Sunday saw Nina up at 6.30 for a labouring woman. It was her 7th baby after 6 normal deliveries at home. One of her children had died from an infected umbilical cord at 10 days (so sad and preventable) but in this part of the world 5 healthy children from 6 pregnancies is pretty good going. Most of the women that we have met here have lost at least one child. It was a strange labour and Marie made the decision to transfer her as there was no descent of the head after an ARM at 7cm. It was a really long process to get her to hospital but I think it was the right thing. With no access to scanning it is impossible to tell whether the baby had some sort of abnormality or whether there was something obstructing descent- potentially a huge fibroid or dead twin? We can see that transferring someone is a hard decision for Marie, but one that she makes often.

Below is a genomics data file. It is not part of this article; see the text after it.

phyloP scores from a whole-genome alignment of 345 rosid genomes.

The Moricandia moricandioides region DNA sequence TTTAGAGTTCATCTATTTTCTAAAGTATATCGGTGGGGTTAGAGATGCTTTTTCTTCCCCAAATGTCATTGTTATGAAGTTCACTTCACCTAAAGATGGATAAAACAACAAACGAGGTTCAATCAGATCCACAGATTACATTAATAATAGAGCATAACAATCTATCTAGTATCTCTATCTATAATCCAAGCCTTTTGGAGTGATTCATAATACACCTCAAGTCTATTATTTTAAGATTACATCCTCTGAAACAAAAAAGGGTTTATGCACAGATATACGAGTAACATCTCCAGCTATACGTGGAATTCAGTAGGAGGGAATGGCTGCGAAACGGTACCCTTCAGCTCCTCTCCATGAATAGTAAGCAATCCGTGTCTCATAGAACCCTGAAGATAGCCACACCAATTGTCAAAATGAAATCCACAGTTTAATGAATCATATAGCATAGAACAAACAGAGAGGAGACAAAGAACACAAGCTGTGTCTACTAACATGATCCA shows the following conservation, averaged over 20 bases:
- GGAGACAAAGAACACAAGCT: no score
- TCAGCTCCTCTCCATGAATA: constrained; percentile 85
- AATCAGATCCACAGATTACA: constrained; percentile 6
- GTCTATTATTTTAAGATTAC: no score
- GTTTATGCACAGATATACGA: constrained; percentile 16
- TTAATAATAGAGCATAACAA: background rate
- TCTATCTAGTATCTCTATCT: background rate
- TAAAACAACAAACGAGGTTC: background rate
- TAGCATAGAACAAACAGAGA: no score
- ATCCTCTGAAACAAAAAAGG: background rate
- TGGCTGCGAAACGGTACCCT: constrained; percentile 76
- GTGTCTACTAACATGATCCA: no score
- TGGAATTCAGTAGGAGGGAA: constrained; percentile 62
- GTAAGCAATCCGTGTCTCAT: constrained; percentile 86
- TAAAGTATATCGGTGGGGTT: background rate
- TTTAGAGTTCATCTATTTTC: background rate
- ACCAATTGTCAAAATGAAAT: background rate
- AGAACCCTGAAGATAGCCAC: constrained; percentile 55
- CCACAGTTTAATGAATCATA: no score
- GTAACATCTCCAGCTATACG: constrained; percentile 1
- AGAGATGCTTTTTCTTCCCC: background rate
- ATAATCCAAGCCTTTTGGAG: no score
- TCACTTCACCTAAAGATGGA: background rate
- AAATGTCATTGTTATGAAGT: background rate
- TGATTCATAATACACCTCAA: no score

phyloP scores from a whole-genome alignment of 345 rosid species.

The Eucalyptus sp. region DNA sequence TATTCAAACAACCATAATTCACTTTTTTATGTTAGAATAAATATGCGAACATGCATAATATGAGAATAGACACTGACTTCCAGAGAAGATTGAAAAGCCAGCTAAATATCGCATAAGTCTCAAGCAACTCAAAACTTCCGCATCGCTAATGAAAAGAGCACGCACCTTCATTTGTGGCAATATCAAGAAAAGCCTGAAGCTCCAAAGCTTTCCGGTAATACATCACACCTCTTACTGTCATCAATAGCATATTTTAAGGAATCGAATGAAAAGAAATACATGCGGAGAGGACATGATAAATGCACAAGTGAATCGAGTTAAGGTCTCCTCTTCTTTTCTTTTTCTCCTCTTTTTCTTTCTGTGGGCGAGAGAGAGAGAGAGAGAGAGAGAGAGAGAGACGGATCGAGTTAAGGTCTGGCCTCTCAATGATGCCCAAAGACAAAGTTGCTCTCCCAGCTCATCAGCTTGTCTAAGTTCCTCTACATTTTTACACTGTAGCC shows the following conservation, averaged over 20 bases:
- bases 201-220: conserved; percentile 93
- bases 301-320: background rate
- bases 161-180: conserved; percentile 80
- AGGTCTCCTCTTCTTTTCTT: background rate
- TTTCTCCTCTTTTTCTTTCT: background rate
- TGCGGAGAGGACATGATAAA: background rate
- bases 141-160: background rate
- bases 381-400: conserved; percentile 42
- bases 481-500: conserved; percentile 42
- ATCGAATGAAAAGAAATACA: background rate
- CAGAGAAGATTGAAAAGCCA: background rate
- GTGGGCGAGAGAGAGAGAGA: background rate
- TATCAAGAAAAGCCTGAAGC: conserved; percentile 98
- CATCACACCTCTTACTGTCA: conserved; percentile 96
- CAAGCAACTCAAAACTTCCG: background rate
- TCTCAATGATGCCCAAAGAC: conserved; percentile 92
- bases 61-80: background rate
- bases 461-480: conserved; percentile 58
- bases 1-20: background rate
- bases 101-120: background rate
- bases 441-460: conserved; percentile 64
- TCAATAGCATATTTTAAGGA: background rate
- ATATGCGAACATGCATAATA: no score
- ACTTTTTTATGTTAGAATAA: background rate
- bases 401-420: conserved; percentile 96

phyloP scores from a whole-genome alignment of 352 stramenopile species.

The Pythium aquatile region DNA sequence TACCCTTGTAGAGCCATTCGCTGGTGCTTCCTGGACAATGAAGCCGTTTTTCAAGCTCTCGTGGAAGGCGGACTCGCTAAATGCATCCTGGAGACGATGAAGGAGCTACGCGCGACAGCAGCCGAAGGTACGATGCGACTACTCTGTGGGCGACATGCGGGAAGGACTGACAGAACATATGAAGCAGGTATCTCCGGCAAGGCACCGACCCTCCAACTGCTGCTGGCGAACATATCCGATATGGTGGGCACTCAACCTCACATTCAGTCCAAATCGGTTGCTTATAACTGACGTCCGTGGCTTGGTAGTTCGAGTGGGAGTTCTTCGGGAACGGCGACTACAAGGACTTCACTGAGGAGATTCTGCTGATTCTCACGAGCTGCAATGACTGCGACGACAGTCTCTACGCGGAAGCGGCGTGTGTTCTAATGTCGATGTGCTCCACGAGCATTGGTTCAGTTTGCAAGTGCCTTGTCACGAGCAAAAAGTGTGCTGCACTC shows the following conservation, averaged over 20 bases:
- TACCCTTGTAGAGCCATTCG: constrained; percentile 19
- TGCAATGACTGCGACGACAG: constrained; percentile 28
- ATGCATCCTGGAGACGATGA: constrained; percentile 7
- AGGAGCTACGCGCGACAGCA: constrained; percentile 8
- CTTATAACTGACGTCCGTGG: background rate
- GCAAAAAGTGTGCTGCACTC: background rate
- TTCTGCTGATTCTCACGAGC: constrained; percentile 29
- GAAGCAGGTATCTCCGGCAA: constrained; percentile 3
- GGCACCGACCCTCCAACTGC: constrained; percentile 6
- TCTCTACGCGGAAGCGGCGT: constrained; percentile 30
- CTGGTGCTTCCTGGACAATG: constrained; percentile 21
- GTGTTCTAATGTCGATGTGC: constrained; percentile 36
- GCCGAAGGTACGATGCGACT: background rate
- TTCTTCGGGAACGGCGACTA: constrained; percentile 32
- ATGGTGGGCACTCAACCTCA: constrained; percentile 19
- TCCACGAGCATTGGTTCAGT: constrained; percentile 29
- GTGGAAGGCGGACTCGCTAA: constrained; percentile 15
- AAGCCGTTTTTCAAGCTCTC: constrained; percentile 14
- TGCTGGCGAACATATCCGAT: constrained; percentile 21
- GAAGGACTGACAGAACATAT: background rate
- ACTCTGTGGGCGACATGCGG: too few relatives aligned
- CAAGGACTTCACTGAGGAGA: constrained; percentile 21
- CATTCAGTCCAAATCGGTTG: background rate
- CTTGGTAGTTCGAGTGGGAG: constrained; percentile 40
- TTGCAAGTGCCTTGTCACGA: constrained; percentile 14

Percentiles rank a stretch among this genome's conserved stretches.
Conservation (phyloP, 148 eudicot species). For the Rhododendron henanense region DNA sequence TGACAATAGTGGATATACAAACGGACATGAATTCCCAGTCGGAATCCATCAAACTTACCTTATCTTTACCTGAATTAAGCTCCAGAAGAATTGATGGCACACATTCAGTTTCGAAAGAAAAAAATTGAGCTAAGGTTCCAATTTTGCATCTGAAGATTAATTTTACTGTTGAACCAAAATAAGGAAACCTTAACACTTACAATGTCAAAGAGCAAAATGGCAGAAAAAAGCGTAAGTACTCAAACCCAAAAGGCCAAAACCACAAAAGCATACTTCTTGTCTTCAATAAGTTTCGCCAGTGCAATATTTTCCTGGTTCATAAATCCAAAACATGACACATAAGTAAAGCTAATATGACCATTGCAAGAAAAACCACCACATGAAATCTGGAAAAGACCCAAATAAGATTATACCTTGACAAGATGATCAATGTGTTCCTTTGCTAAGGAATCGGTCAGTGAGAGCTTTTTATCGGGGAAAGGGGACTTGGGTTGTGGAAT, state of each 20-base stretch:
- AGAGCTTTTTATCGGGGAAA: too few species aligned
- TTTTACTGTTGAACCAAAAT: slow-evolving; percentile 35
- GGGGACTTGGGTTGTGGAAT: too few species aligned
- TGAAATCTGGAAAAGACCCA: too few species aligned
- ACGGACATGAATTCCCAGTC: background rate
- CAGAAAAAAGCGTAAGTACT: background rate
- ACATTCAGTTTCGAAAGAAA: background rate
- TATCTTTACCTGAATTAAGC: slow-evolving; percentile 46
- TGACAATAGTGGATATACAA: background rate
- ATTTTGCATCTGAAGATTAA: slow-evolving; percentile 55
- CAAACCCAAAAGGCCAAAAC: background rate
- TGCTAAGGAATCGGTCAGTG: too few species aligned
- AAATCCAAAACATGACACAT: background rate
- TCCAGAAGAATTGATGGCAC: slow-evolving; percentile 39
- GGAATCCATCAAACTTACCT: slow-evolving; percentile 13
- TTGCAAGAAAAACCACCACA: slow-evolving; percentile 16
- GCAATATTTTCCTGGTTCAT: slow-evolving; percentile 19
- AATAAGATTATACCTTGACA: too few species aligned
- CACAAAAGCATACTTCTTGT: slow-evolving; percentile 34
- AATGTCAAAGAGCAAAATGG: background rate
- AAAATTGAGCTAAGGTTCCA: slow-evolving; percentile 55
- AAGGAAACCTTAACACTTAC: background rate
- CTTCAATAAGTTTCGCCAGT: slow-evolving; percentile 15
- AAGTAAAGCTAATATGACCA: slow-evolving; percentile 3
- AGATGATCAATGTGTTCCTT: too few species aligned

A Saturday stroll

Last Saturday we ventured beyond the compound on a well intentioned day trip that turned – rather predictably – into a bit of an adventure. We had been told (by the perspiring retired American physician) that we had to go and see the Citadel Laferriere – the eighth wonder of the world. So we duly arranged to go.

Moses the rather too smooth talking taxi driver picked us up at 7am and we explained that we needed to get some food for lunch and some water. This caused consternation but eventually we made it to Milout – the little town at the bottom of the MOUNTAIN leading to the citadel and whilst constantly discussing how everyone there knows him etc etc etc we managed to purchase one cheese sandwich and some water each – sufficient we thought for the 45 minutes it was going to take us.

Or not.